Ontario residents will soon benefit from greater protections for their drinking water, but these protections will come with both responsibilities and changes for municipalities. Here’s an overview of what the new Clean Water Act, 2006 means for Ontario municipalities and the businesses and landowners who reside there.
Source Protection Plan is key
At the heart of Ontario’s new Clean Water Act, 2006 is the requirement that a Source Protection Plan be established for each source protection area in the Province.
Source protection areas generally correspond to the geographic areas of conservation authorities, who, in most cases, are designated as the Protection Authority responsible for the development of Source Protection Plans.
Each Protection Authority must appoint a committee (whose membership will be determined by a regulation yet to be promulgated) to prepare terms of reference for an assessment report that will ultimately form the basis for the Source Protection Plan. The assessment report and Source Protection Plan must be submitted to the Source Protection Authority, and approved by the Ministry of the Environment. The Act provides landowners and municipalities a limited opportunity to provide submissions to the Source Protection Authority.
The Source Protection Plan must include, among other things:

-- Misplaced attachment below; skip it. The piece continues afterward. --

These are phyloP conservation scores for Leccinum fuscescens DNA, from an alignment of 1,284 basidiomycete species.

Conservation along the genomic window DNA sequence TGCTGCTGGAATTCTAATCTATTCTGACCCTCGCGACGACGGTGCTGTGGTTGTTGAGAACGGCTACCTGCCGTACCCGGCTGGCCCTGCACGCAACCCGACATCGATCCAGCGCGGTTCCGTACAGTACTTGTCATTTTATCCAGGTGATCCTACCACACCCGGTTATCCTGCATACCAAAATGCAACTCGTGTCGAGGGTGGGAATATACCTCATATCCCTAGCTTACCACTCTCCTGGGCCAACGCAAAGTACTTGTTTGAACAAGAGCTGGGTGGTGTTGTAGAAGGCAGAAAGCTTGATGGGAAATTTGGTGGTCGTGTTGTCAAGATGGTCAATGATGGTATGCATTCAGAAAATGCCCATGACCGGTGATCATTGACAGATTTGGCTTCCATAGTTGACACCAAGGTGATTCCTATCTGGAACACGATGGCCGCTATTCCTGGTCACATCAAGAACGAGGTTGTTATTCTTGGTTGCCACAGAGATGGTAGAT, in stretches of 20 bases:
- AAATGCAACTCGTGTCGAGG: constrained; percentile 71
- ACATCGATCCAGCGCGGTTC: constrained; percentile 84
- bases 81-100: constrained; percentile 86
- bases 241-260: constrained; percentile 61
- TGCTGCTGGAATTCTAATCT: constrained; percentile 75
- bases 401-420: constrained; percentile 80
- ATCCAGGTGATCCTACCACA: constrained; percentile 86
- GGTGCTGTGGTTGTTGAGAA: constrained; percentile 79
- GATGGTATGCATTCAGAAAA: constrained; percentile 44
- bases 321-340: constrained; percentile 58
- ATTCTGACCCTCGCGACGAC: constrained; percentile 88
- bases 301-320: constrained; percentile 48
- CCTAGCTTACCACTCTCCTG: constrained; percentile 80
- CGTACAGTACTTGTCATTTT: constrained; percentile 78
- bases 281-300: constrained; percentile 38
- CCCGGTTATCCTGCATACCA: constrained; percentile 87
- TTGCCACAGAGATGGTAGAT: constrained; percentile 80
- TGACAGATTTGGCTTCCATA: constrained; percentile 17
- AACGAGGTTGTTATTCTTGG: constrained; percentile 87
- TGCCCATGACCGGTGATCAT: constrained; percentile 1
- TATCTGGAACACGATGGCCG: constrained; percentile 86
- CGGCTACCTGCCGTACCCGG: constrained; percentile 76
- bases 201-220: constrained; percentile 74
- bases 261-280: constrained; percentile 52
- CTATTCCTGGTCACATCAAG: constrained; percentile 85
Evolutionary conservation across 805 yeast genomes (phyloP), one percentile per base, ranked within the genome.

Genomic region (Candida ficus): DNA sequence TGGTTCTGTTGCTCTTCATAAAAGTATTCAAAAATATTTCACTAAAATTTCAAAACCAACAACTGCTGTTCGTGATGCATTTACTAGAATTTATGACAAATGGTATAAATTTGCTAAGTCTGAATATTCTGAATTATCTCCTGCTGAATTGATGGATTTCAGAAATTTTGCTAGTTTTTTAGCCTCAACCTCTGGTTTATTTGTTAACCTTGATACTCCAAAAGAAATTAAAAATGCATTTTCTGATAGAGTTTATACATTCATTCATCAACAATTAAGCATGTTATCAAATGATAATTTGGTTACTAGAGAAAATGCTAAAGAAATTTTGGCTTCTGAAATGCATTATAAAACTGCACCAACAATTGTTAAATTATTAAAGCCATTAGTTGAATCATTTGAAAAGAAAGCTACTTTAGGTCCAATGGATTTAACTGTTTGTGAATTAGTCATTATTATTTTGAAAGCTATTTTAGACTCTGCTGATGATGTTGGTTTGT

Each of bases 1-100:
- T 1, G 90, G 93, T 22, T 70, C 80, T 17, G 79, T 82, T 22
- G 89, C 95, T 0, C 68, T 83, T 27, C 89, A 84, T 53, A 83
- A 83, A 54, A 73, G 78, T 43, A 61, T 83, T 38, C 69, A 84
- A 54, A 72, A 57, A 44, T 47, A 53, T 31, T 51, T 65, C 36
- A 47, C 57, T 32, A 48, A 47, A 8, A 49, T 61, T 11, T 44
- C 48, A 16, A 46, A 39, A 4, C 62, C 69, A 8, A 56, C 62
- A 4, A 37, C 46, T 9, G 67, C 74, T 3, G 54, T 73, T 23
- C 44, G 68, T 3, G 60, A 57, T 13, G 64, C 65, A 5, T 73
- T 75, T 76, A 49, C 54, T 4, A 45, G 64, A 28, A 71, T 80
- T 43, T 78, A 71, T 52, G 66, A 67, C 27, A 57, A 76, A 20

policies intended to end existing threats to drinking water and policies intended to prevent future activities from becoming threats to drinking water;
a list of activities that are prohibited in certain locations;
a list of activities that are not permitted until a risk assessment has been submitted, a risk management plan developed, and a permit issued;
a list of locations where a landowner cannot build or change the use of land without a permit.
These requirements will significantly impact some landowners, as they impose restrictions and prohibitions on both existing and future uses and activities that have been identified in the Source Protection Plan as being a significant threat to drinking water.
In addition, the power of municipalities in relation to land use is significantly altered by the Act. For example, the Act:
requires that existing Official Plans and Zoning By-laws conform to the Source Protection Plan, with the Source Protection Plan prevailing in the event of conflict;
prohibits municipalities from passing by-laws for any purpose that would conflict with the policies of the Source Protection Plan, or carrying out any public works or undertakings that conflict with these policies;
requires municipalities to consider the Source Protection Plan policies in making planning decisions.
While municipalities are subject to the limitations and restrictions of the Act, they are also responsible for enforcing it and appointing officers and inspectors to carry out the enforcement. These officials will have wide powers including the power to issues orders to landowners contravening either the Act, Source Protection Plan, or any risk management plan imposed on particular lands to reduce a threat to a drinking water source. Contravention of orders can result in significant monetary penalties.
With the Act providing significant changes to land use planning and establishing a new framework for the protection of drinking water sources it’s important for municipalities to be clear about the restrictions that apply to them and the new responsibilities that they now carry.